Yale-New Haven Hospital Offers Advice on Avoiding The Flu Without The Vaccine

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Yes, it helps to get a flu shot, but this year the vaccine supply is shrunk in half after a British supplier shut down a factory because of possible contamination.

Primary care physicians need to reserve the vaccines they do have for high-risk patients. Yale-New Haven Hospital is not equipped to handle widespread distributions of vaccines to the general public and is offering flu shots only to its high-risk inpatients and high-risk outpatients who are currently being followed in its clinics.

Most healthy people who get the flu tolerate it without serious complications. Because of the vaccine shortage, the Centers for Disease Control and Prevention is recommending that certain high-risk people be given priority for getting a flu shot. They include adults aged 65 and older; infants between 6 and 23 months old; pregnant women whose second and third trimesters fall between December and March; children age 23 months to 18 years on chronic aspirin therapy; any individual residing in an extended care facility; health care workers involved in direct patient care; and people with respiratory problems such as asthma or emphysema. Also high priority are adults and children who are immunosuppressed or taking immunosuppressive medications or who have chronic heart and lung conditions or illnesses such as diabetes.

If you are one of the many who won't be able to get your influenza vaccine this year, you'll need to do everything else you can to stay healthy.

"We'll tell you the same stuff your mother taught you," said Dr. Louise Dembry, MD, director of hospital epidemiology for Yale-New Haven Hospital. "You have to remember the basics, especially when it comes to washing your hands. We pick up viruses and germs just from touching a doorknob or shaking hands with a friend."

Dr. Dembry and the Centers for Disease Control and Prevention provide these tips on staying healthy even if you can't get the shot:

  • Wash your hands often, especially when preparing food, before eating, after using the bathroom, after playing with a pet, before and after caring for a sick person, after changing a diaper and after sneezing or coughing. You should wash your hands with soap and warm water for 15-20 seconds.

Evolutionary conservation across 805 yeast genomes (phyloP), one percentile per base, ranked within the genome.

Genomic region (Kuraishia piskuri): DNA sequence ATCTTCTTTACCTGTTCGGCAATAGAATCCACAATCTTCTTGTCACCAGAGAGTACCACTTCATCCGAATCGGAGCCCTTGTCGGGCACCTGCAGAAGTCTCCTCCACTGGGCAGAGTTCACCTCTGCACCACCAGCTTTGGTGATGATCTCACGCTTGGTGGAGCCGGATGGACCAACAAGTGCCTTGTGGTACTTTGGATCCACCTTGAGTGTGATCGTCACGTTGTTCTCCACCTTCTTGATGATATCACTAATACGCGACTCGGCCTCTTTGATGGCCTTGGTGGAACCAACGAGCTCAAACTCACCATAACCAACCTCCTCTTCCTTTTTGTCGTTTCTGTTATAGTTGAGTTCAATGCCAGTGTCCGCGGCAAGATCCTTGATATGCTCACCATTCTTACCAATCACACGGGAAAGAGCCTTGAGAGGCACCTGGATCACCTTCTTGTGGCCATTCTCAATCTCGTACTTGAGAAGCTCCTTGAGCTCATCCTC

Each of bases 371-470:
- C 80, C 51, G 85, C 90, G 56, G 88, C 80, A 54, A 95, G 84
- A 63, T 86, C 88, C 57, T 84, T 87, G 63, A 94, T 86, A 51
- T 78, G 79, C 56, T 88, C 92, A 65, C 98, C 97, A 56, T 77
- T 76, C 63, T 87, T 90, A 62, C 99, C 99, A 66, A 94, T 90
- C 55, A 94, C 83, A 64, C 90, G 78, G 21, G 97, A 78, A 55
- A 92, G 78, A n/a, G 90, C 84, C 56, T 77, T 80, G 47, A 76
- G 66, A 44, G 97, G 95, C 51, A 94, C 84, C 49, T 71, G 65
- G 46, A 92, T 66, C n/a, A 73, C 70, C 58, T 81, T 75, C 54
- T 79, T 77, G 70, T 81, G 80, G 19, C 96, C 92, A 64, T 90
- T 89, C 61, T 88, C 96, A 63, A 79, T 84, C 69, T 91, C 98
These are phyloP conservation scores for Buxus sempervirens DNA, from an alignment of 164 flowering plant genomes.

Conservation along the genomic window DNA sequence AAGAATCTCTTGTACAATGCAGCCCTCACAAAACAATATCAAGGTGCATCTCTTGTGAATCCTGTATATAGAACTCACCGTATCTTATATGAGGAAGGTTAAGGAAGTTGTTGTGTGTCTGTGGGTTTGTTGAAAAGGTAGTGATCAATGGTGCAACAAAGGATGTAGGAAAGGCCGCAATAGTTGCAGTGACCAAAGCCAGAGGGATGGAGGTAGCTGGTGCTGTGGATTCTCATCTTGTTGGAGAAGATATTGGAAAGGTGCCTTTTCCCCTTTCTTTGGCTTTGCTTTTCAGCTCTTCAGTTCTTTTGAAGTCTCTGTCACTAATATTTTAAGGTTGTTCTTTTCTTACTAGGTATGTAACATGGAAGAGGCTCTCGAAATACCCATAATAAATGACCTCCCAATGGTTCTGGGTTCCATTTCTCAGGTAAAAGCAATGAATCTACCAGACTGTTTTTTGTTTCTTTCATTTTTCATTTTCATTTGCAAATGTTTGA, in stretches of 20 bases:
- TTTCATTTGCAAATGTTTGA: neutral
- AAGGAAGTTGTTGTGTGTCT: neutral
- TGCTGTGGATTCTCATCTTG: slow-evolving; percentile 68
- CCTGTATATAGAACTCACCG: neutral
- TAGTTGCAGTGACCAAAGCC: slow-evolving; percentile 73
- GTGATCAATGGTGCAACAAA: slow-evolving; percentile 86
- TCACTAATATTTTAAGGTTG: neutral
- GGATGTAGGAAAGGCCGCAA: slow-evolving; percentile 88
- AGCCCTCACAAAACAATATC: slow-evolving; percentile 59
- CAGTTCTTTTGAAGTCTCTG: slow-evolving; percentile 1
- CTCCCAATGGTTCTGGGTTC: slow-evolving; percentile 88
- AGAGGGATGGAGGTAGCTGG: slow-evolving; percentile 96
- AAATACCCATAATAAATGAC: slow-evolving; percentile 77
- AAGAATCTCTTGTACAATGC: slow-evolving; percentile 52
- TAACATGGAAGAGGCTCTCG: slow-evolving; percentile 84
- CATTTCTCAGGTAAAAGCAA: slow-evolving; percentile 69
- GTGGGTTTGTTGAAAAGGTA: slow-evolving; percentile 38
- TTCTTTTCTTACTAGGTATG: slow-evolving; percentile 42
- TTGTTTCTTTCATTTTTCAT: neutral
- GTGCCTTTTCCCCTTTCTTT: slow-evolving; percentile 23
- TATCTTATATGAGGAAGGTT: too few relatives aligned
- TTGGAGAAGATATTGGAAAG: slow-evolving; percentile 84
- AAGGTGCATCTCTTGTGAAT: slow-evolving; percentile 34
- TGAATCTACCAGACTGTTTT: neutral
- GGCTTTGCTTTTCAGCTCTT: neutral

• When soap and water are not available, try alcohol-based disposable hand wipes or gel sanitizers that can be used without water.

  • Always cough or sneeze into a tissue and then throw it away. If you don't have a tissue, do your best to cover your cough or sneeze, then wash your hands.

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  • Avoid touching your eyes, nose or mouth. Germs are often spread when a person touches something that is contaminated with germs and then touches his or her eyes, nose or mouth.

  • Visit your doctor right away if you experience signs of the flu including muscle aches, fever and respiratory congestion.

  • If you do get sick, minimize your exposure to others by staying home from work or school.

  • Avoid visiting the hospital if you have an infection. If you are visiting a patient in the hospital and have a cough, sore throat, sneezing or runny nose, ask a nurse for a paper mask to cover your nose and mouth.

  • If you are admitted to the hospital, ask friends and loved ones not to visit if they have an infection.

  • Flu season peaks in late December and January. The vaccine supply may change, so those interested in vaccination should call their primary physician or local department of public health.

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The source of this article is http://www.ynhh.org

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